Children with Dravet syndrome are at risk of coma after prolonged epileptic seizures, especially when associated with high fever, according to a large Chinese retrospective study.
The study, “The clinical outcome and neuroimaging of acute encephalopathy after status epilepticus in Dravet syndrome,” was published in the journal Developmental Medicine and Child Neurology.
Dravet syndrome is a rare and severe type of epilepsy characterized by prolonged seizures within the first year of a child’s life. Seizures often are triggered by warm weather, fevers, or sunlight, and are highly resistant to many existing treatments for epilepsy.
While most seizures stop within a minute or two, if the seizure lasts more than a couple of minutes, it is unlikely to stop by itself. The longer the seizure continues, the more difficult it is to control it with antiepileptic medication and the greater the brain damage.
Seizures lasting more than five minutes, or consecutive seizures without recovery of consciousness in between, are defined as status epilepticus — life-threatening seizures that require urgent medical treatment.
Although prolonged seizures can lead to acute encephalopathy — generalized brain damage or malfunction that occurs abruptly — which is a cause of early death for patients with Dravet syndrome, it remains an underdiagnosed and misunderstood complication of this disease.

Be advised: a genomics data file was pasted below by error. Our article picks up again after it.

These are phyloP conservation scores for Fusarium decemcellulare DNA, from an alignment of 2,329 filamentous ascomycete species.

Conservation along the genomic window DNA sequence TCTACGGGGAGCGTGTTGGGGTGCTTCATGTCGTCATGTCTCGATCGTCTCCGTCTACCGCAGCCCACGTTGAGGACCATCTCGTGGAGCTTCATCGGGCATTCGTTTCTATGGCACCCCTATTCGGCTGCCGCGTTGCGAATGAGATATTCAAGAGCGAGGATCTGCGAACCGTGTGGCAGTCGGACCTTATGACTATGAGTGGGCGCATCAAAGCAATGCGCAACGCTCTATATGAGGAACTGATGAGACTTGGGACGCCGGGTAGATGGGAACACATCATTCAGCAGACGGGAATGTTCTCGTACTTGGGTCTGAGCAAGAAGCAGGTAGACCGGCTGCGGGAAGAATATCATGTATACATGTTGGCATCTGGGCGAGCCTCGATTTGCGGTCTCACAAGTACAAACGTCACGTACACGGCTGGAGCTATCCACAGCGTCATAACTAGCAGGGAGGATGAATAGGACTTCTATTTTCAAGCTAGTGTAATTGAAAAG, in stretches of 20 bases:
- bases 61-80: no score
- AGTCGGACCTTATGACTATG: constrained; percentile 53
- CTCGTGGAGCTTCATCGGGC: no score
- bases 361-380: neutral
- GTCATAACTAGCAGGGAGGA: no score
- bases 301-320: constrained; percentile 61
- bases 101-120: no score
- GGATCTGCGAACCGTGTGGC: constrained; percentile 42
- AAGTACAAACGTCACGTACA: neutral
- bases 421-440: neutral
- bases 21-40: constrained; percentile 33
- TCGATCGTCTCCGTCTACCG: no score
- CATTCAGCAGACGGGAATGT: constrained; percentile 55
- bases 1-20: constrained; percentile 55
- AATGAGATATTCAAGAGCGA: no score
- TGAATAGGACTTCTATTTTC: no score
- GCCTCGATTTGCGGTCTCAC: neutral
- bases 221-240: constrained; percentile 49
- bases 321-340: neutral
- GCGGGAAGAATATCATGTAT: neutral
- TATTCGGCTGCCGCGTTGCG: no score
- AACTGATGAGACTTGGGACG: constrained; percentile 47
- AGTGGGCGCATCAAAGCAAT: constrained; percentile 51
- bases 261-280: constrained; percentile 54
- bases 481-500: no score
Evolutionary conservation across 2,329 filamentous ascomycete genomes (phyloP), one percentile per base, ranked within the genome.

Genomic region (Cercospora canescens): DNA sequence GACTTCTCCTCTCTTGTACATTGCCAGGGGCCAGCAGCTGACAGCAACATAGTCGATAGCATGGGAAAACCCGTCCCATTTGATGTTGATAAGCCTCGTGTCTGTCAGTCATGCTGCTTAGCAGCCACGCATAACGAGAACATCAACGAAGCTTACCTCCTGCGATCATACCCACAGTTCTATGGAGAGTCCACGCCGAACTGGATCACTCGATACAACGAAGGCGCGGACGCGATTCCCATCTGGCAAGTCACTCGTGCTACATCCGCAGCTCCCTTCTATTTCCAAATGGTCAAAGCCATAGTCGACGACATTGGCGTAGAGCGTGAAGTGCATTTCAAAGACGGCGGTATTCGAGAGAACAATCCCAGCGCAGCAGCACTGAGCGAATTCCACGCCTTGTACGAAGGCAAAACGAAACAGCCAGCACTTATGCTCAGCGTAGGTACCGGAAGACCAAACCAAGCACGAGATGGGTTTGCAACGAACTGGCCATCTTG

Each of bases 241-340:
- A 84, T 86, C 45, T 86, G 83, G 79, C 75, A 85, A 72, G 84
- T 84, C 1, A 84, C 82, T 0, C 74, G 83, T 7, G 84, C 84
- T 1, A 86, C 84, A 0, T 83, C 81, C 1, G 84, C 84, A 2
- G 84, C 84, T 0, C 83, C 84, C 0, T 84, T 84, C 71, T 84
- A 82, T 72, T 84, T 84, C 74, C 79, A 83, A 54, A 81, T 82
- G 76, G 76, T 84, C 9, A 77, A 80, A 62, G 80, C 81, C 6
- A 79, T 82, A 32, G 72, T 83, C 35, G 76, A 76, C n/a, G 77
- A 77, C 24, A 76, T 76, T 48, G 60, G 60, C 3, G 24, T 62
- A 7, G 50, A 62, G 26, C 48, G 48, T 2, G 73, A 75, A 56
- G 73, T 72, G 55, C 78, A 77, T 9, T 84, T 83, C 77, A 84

To better understand the frequency and clinical outcome of this complication in Dravet syndrome, researchers analyzed data of Dravet patients at Peking University First Hospital, in Beijing, from February 2005 to December 2016.
In this analysis, acute encephalopathy was defined as an event of coma lasting more than 24 hours.
Among a total of 624 individuals with Dravet syndrome, 35 patients (20 women and 15 men) had a record of a coma for more than 24 hours after prolonged seizures. Patients were followed-up for a median of 2 years and 1 month.
The patients’ median age when the coma event occurred was 3 years and 1 month, and the coma lasted from two to 20 days. The duration of the associated prolonged seizures varied between 40 minutes and 2 hours, and in 35 patients (97%) the seizures occurred during a high fever.
“Acute encephalopathy after status epilepticus is more prone to occur in patients with Dravet syndrome who had a high fever,” the researchers wrote.
Twenty-three patients survived, but all showed a massive regression in brain function. Analysis of brain data from the recovery phase revealed that 20 of those patients had diverse degrees of brain damage.
The study also showed that the mortality rate is high in severe cases of coma after prolonged seizures, and that although survivors show severe brain damage, seizures become absent or less frequent.
As this is a misunderstood cause of early death in patients with Dravet syndrome, there is an increasing need of a management protocol at the earliest onset of these prolonged epileptic seizures, where several parameters are monitored and antiepileptic medication is given, to better understand this condition and prevent severe consequences.